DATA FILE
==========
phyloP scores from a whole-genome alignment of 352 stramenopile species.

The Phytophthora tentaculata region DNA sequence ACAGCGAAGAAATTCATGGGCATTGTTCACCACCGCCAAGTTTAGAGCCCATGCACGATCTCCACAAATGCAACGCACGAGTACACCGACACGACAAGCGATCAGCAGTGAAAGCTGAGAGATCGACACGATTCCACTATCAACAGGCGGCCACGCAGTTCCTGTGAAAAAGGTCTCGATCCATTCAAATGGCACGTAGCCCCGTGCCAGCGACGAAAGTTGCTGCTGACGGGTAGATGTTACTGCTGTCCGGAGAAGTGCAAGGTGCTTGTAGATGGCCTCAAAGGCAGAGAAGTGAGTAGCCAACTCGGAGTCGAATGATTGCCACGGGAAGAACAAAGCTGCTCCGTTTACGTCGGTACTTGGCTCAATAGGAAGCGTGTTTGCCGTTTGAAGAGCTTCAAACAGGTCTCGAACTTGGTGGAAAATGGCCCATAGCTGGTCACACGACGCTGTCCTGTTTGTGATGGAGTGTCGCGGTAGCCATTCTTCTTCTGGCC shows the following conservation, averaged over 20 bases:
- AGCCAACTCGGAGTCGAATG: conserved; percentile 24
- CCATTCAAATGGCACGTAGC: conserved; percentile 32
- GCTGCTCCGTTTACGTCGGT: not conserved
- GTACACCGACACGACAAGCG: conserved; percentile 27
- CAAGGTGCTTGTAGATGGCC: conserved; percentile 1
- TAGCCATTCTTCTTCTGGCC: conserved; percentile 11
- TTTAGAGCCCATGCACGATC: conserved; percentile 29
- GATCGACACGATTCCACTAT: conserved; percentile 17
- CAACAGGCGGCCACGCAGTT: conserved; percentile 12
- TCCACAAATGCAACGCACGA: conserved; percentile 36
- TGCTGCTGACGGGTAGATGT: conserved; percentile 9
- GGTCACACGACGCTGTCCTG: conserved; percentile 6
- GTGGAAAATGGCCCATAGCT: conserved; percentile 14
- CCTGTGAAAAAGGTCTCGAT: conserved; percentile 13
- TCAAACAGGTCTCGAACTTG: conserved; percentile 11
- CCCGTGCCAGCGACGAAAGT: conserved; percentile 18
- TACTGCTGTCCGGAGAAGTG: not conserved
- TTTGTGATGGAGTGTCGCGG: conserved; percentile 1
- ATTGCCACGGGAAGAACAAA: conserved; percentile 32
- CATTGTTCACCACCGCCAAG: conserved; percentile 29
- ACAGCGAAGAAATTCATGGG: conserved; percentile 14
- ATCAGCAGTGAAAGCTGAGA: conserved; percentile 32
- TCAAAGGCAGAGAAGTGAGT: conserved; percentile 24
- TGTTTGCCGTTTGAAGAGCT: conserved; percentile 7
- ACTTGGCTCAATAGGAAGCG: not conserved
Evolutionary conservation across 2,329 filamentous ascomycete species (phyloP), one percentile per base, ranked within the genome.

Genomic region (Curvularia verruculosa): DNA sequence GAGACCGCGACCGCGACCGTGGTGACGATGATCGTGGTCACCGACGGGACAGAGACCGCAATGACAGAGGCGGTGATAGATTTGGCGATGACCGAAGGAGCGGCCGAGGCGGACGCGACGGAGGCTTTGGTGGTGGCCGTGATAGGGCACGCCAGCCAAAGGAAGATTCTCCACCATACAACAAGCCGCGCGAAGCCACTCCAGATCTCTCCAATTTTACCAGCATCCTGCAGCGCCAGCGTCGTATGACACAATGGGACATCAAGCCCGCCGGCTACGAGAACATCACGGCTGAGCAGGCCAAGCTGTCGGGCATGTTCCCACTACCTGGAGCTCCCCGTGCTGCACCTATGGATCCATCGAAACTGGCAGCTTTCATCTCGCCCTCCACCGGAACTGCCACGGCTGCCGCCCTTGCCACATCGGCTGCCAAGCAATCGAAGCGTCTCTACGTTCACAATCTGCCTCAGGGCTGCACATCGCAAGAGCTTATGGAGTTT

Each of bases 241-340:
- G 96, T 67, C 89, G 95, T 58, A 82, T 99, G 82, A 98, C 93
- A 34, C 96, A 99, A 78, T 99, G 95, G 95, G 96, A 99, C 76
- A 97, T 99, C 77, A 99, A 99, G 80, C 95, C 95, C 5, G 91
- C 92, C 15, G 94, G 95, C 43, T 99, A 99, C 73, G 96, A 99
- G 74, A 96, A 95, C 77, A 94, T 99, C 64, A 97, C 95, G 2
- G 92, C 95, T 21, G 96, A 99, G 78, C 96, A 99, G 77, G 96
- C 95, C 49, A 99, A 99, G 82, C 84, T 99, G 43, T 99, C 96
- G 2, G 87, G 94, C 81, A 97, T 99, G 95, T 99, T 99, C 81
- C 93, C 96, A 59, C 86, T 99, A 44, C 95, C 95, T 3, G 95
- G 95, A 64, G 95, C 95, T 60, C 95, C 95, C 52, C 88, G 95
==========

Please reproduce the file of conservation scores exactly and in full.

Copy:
phyloP scores from a whole-genome alignment of 352 stramenopile species.

The Phytophthora tentaculata region DNA sequence ACAGCGAAGAAATTCATGGGCATTGTTCACCACCGCCAAGTTTAGAGCCCATGCACGATCTCCACAAATGCAACGCACGAGTACACCGACACGACAAGCGATCAGCAGTGAAAGCTGAGAGATCGACACGATTCCACTATCAACAGGCGGCCACGCAGTTCCTGTGAAAAAGGTCTCGATCCATTCAAATGGCACGTAGCCCCGTGCCAGCGACGAAAGTTGCTGCTGACGGGTAGATGTTACTGCTGTCCGGAGAAGTGCAAGGTGCTTGTAGATGGCCTCAAAGGCAGAGAAGTGAGTAGCCAACTCGGAGTCGAATGATTGCCACGGGAAGAACAAAGCTGCTCCGTTTACGTCGGTACTTGGCTCAATAGGAAGCGTGTTTGCCGTTTGAAGAGCTTCAAACAGGTCTCGAACTTGGTGGAAAATGGCCCATAGCTGGTCACACGACGCTGTCCTGTTTGTGATGGAGTGTCGCGGTAGCCATTCTTCTTCTGGCC shows the following conservation, averaged over 20 bases:
- AGCCAACTCGGAGTCGAATG: conserved; percentile 24
- CCATTCAAATGGCACGTAGC: conserved; percentile 32
- GCTGCTCCGTTTACGTCGGT: not conserved
- GTACACCGACACGACAAGCG: conserved; percentile 27
- CAAGGTGCTTGTAGATGGCC: conserved; percentile 1
- TAGCCATTCTTCTTCTGGCC: conserved; percentile 11
- TTTAGAGCCCATGCACGATC: conserved; percentile 29
- GATCGACACGATTCCACTAT: conserved; percentile 17
- CAACAGGCGGCCACGCAGTT: conserved; percentile 12
- TCCACAAATGCAACGCACGA: conserved; percentile 36
- TGCTGCTGACGGGTAGATGT: conserved; percentile 9
- GGTCACACGACGCTGTCCTG: conserved; percentile 6
- GTGGAAAATGGCCCATAGCT: conserved; percentile 14
- CCTGTGAAAAAGGTCTCGAT: conserved; percentile 13
- TCAAACAGGTCTCGAACTTG: conserved; percentile 11
- CCCGTGCCAGCGACGAAAGT: conserved; percentile 18
- TACTGCTGTCCGGAGAAGTG: not conserved
- TTTGTGATGGAGTGTCGCGG: conserved; percentile 1
- ATTGCCACGGGAAGAACAAA: conserved; percentile 32
- CATTGTTCACCACCGCCAAG: conserved; percentile 29
- ACAGCGAAGAAATTCATGGG: conserved; percentile 14
- ATCAGCAGTGAAAGCTGAGA: conserved; percentile 32
- TCAAAGGCAGAGAAGTGAGT: conserved; percentile 24
- TGTTTGCCGTTTGAAGAGCT: conserved; percentile 7
- ACTTGGCTCAATAGGAAGCG: not conserved
Evolutionary conservation across 2,329 filamentous ascomycete species (phyloP), one percentile per base, ranked within the genome.

Genomic region (Curvularia verruculosa): DNA sequence GAGACCGCGACCGCGACCGTGGTGACGATGATCGTGGTCACCGACGGGACAGAGACCGCAATGACAGAGGCGGTGATAGATTTGGCGATGACCGAAGGAGCGGCCGAGGCGGACGCGACGGAGGCTTTGGTGGTGGCCGTGATAGGGCACGCCAGCCAAAGGAAGATTCTCCACCATACAACAAGCCGCGCGAAGCCACTCCAGATCTCTCCAATTTTACCAGCATCCTGCAGCGCCAGCGTCGTATGACACAATGGGACATCAAGCCCGCCGGCTACGAGAACATCACGGCTGAGCAGGCCAAGCTGTCGGGCATGTTCCCACTACCTGGAGCTCCCCGTGCTGCACCTATGGATCCATCGAAACTGGCAGCTTTCATCTCGCCCTCCACCGGAACTGCCACGGCTGCCGCCCTTGCCACATCGGCTGCCAAGCAATCGAAGCGTCTCTACGTTCACAATCTGCCTCAGGGCTGCACATCGCAAGAGCTTATGGAGTTT

Each of bases 241-340:
- G 96, T 67, C 89, G 95, T 58, A 82, T 99, G 82, A 98, C 93
- A 34, C 96, A 99, A 78, T 99, G 95, G 95, G 96, A 99, C 76
- A 97, T 99, C 77, A 99, A 99, G 80, C 95, C 95, C 5, G 91
- C 92, C 15, G 94, G 95, C 43, T 99, A 99, C 73, G 96, A 99
- G 74, A 96, A 95, C 77, A 94, T 99, C 64, A 97, C 95, G 2
- G 92, C 95, T 21, G 96, A 99, G 78, C 96, A 99, G 77, G 96
- C 95, C 49, A 99, A 99, G 82, C 84, T 99, G 43, T 99, C 96
- G 2, G 87, G 94, C 81, A 97, T 99, G 95, T 99, T 99, C 81
- C 93, C 96, A 59, C 86, T 99, A 44, C 95, C 95, T 3, G 95
- G 95, A 64, G 95, C 95, T 60, C 95, C 95, C 52, C 88, G 95